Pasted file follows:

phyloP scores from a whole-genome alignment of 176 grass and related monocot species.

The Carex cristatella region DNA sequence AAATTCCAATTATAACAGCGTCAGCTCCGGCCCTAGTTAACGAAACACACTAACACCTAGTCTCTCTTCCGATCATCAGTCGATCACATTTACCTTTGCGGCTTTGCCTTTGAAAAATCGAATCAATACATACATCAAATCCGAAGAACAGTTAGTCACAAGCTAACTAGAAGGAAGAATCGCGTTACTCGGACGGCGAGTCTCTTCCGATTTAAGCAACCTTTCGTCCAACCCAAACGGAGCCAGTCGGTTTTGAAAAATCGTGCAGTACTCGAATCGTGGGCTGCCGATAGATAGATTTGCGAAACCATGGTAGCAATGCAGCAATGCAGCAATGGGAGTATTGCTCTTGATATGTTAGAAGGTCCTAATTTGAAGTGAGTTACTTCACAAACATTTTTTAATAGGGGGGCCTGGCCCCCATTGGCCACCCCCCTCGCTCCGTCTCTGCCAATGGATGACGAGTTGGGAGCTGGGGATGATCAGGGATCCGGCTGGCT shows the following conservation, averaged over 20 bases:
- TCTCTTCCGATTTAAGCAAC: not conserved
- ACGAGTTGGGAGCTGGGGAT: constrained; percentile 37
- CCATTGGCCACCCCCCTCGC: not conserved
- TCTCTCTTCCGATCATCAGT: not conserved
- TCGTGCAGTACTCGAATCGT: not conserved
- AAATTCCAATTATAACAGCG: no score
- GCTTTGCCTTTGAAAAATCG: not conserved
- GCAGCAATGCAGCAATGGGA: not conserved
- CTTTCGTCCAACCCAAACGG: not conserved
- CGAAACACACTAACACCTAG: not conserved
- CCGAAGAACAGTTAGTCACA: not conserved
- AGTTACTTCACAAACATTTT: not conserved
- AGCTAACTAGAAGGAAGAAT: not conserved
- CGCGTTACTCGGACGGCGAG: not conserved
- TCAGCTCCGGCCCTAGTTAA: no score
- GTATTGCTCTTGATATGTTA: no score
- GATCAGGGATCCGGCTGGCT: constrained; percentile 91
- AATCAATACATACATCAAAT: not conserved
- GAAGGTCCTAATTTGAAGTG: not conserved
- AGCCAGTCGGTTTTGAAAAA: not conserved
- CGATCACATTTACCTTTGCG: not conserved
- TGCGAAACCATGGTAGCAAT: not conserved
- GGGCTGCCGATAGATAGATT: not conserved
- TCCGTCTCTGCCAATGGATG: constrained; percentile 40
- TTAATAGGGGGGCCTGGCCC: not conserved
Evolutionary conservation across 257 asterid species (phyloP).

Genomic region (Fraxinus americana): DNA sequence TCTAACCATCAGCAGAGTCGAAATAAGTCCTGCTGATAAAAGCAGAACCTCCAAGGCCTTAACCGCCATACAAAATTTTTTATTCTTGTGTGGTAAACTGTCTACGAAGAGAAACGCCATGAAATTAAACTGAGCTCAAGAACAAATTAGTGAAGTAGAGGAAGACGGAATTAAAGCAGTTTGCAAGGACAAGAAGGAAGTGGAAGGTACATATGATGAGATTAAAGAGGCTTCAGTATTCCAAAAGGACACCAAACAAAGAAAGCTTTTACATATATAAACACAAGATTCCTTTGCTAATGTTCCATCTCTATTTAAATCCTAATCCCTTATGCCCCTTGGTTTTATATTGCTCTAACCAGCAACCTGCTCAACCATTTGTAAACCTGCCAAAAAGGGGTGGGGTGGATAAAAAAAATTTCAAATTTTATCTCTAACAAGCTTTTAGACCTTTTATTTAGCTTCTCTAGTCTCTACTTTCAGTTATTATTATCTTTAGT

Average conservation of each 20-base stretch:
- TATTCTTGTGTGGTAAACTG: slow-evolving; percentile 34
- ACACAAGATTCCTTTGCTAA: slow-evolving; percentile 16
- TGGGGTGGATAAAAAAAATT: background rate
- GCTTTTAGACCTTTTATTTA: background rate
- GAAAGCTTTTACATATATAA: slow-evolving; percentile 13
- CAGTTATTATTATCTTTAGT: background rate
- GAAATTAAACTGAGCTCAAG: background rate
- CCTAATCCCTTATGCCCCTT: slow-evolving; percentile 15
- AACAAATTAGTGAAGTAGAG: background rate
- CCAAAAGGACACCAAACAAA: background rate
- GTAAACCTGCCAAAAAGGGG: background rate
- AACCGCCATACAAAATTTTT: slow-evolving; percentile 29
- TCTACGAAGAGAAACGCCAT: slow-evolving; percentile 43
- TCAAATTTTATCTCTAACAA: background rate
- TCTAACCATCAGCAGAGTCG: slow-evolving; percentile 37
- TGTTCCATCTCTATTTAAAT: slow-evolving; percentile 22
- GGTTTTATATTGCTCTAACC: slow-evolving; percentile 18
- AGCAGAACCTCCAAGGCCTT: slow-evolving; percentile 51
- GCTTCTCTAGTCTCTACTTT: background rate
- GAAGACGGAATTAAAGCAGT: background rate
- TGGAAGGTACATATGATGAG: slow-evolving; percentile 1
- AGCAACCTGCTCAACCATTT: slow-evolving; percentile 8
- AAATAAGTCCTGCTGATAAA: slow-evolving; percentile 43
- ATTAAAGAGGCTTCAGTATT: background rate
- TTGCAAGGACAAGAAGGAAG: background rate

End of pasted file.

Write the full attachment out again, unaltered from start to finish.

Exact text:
phyloP scores from a whole-genome alignment of 176 grass and related monocot species.

The Carex cristatella region DNA sequence AAATTCCAATTATAACAGCGTCAGCTCCGGCCCTAGTTAACGAAACACACTAACACCTAGTCTCTCTTCCGATCATCAGTCGATCACATTTACCTTTGCGGCTTTGCCTTTGAAAAATCGAATCAATACATACATCAAATCCGAAGAACAGTTAGTCACAAGCTAACTAGAAGGAAGAATCGCGTTACTCGGACGGCGAGTCTCTTCCGATTTAAGCAACCTTTCGTCCAACCCAAACGGAGCCAGTCGGTTTTGAAAAATCGTGCAGTACTCGAATCGTGGGCTGCCGATAGATAGATTTGCGAAACCATGGTAGCAATGCAGCAATGCAGCAATGGGAGTATTGCTCTTGATATGTTAGAAGGTCCTAATTTGAAGTGAGTTACTTCACAAACATTTTTTAATAGGGGGGCCTGGCCCCCATTGGCCACCCCCCTCGCTCCGTCTCTGCCAATGGATGACGAGTTGGGAGCTGGGGATGATCAGGGATCCGGCTGGCT shows the following conservation, averaged over 20 bases:
- TCTCTTCCGATTTAAGCAAC: not conserved
- ACGAGTTGGGAGCTGGGGAT: constrained; percentile 37
- CCATTGGCCACCCCCCTCGC: not conserved
- TCTCTCTTCCGATCATCAGT: not conserved
- TCGTGCAGTACTCGAATCGT: not conserved
- AAATTCCAATTATAACAGCG: no score
- GCTTTGCCTTTGAAAAATCG: not conserved
- GCAGCAATGCAGCAATGGGA: not conserved
- CTTTCGTCCAACCCAAACGG: not conserved
- CGAAACACACTAACACCTAG: not conserved
- CCGAAGAACAGTTAGTCACA: not conserved
- AGTTACTTCACAAACATTTT: not conserved
- AGCTAACTAGAAGGAAGAAT: not conserved
- CGCGTTACTCGGACGGCGAG: not conserved
- TCAGCTCCGGCCCTAGTTAA: no score
- GTATTGCTCTTGATATGTTA: no score
- GATCAGGGATCCGGCTGGCT: constrained; percentile 91
- AATCAATACATACATCAAAT: not conserved
- GAAGGTCCTAATTTGAAGTG: not conserved
- AGCCAGTCGGTTTTGAAAAA: not conserved
- CGATCACATTTACCTTTGCG: not conserved
- TGCGAAACCATGGTAGCAAT: not conserved
- GGGCTGCCGATAGATAGATT: not conserved
- TCCGTCTCTGCCAATGGATG: constrained; percentile 40
- TTAATAGGGGGGCCTGGCCC: not conserved
Evolutionary conservation across 257 asterid species (phyloP).

Genomic region (Fraxinus americana): DNA sequence TCTAACCATCAGCAGAGTCGAAATAAGTCCTGCTGATAAAAGCAGAACCTCCAAGGCCTTAACCGCCATACAAAATTTTTTATTCTTGTGTGGTAAACTGTCTACGAAGAGAAACGCCATGAAATTAAACTGAGCTCAAGAACAAATTAGTGAAGTAGAGGAAGACGGAATTAAAGCAGTTTGCAAGGACAAGAAGGAAGTGGAAGGTACATATGATGAGATTAAAGAGGCTTCAGTATTCCAAAAGGACACCAAACAAAGAAAGCTTTTACATATATAAACACAAGATTCCTTTGCTAATGTTCCATCTCTATTTAAATCCTAATCCCTTATGCCCCTTGGTTTTATATTGCTCTAACCAGCAACCTGCTCAACCATTTGTAAACCTGCCAAAAAGGGGTGGGGTGGATAAAAAAAATTTCAAATTTTATCTCTAACAAGCTTTTAGACCTTTTATTTAGCTTCTCTAGTCTCTACTTTCAGTTATTATTATCTTTAGT

Average conservation of each 20-base stretch:
- TATTCTTGTGTGGTAAACTG: slow-evolving; percentile 34
- ACACAAGATTCCTTTGCTAA: slow-evolving; percentile 16
- TGGGGTGGATAAAAAAAATT: background rate
- GCTTTTAGACCTTTTATTTA: background rate
- GAAAGCTTTTACATATATAA: slow-evolving; percentile 13
- CAGTTATTATTATCTTTAGT: background rate
- GAAATTAAACTGAGCTCAAG: background rate
- CCTAATCCCTTATGCCCCTT: slow-evolving; percentile 15
- AACAAATTAGTGAAGTAGAG: background rate
- CCAAAAGGACACCAAACAAA: background rate
- GTAAACCTGCCAAAAAGGGG: background rate
- AACCGCCATACAAAATTTTT: slow-evolving; percentile 29
- TCTACGAAGAGAAACGCCAT: slow-evolving; percentile 43
- TCAAATTTTATCTCTAACAA: background rate
- TCTAACCATCAGCAGAGTCG: slow-evolving; percentile 37
- TGTTCCATCTCTATTTAAAT: slow-evolving; percentile 22
- GGTTTTATATTGCTCTAACC: slow-evolving; percentile 18
- AGCAGAACCTCCAAGGCCTT: slow-evolving; percentile 51
- GCTTCTCTAGTCTCTACTTT: background rate
- GAAGACGGAATTAAAGCAGT: background rate
- TGGAAGGTACATATGATGAG: slow-evolving; percentile 1
- AGCAACCTGCTCAACCATTT: slow-evolving; percentile 8
- AAATAAGTCCTGCTGATAAA: slow-evolving; percentile 43
- ATTAAAGAGGCTTCAGTATT: background rate
- TTGCAAGGACAAGAAGGAAG: background rate